Wednesday, May 24

Installing CentOS linux on a remote machine

Most people know how easy it is to install Solaris on remote sparc server and some people have probably tried using a kickstart file for Redhat'ish Linux installs.
I've used kickstart files for quite some time with quite frequent hickups. The annoying bit about kickstarts is that if anything goes wrong, the anaconda installer either blocks with a message on the screen or simply crash and reboot the machine. Such situations can be quit tricky to troubleshoot over a 2Mbit WAN connection (2Mbit is better but I've tried it over 512kb DSL lines without to much hassle). Lately I've been more and more turned away from kickstarts for WAN installs and instead just PXE boot the remote machine and pull upp a remote VNC screen on my workstation. This is especially usefull when the machine lacks a decent remote management card. Like the Dell SC1425's where the IPMI card pretty much suck.
Yep, ananconda has native VNC support.

It's quite simple to use, just remember to pass all pre-stage 2 installer questions to the installer from the PXE command line, things like install method and language support.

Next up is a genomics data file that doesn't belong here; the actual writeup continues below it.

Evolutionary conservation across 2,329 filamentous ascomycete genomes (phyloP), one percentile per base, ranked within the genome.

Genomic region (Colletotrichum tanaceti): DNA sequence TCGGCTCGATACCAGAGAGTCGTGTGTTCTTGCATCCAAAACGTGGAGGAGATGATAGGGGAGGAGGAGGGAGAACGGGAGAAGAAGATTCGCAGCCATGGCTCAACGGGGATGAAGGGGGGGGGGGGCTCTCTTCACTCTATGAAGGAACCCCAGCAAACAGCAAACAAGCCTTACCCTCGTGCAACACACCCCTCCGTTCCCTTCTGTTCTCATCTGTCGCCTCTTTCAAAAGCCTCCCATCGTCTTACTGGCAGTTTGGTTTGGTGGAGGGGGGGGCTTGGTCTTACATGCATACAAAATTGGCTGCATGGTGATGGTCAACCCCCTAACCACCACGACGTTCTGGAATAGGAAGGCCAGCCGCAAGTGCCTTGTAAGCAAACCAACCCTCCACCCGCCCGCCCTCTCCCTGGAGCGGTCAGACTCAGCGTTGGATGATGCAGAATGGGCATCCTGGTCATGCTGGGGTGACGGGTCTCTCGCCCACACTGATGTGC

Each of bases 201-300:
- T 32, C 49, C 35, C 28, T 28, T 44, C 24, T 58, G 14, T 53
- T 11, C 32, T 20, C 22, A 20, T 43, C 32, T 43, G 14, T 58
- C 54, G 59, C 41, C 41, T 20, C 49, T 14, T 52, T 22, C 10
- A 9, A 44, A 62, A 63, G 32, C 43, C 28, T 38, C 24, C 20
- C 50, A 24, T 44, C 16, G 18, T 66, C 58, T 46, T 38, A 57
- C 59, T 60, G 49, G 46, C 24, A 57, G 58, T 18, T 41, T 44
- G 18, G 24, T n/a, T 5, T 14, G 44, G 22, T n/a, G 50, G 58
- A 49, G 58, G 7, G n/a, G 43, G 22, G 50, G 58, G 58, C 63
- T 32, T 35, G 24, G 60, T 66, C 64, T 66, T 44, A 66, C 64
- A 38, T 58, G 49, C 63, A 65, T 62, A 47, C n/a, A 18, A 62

I've simply copied the vmlinuz and initrd files from the PXE dir in the CentOS distro to /tftpboot on my deployment server.
Here's an example entry from my pxelinux.cfg for that box, remember to put all the append stuff on one line.
label c4remote
kernel vmlinuz-c4-i386
append initrd=initrd-c4-i386.img lang=en_US.UTF-8 keymap=uk \
vnc ip=dhcp \
All you need now is to get the box to actually boot of the network. I usually use two methods do this.
  • First method, use the remote card to reboot the machine with pxe as the default boot device. ipmitool is usefull to do this or if you have a nicer box, like a midrange HP with a decent iLO inteface just ssh in and reboot it that way.

  • The second method is more tricky, you actually need someone on the remote site with a console to the server who can actually press F12 (or whatever kicks off the PXE boot on the server). The human error factor here is masssive. :)

  • On the machine where you want the VNC screen you simply start a vnc listener with the command vncviewer -listen

    Simple as that, now when anaconda enter stage 2 of the install it will instead of starting X on the server start a vnc session connected to the listening viewer.
    This method works on RHEL, Fedora as well as on CentOS.

    1 comment:

    Anonymous said...

    Can you make a step by step on your method installing CentOS with PXE? I'm trying to learn installing OS by means of PXE.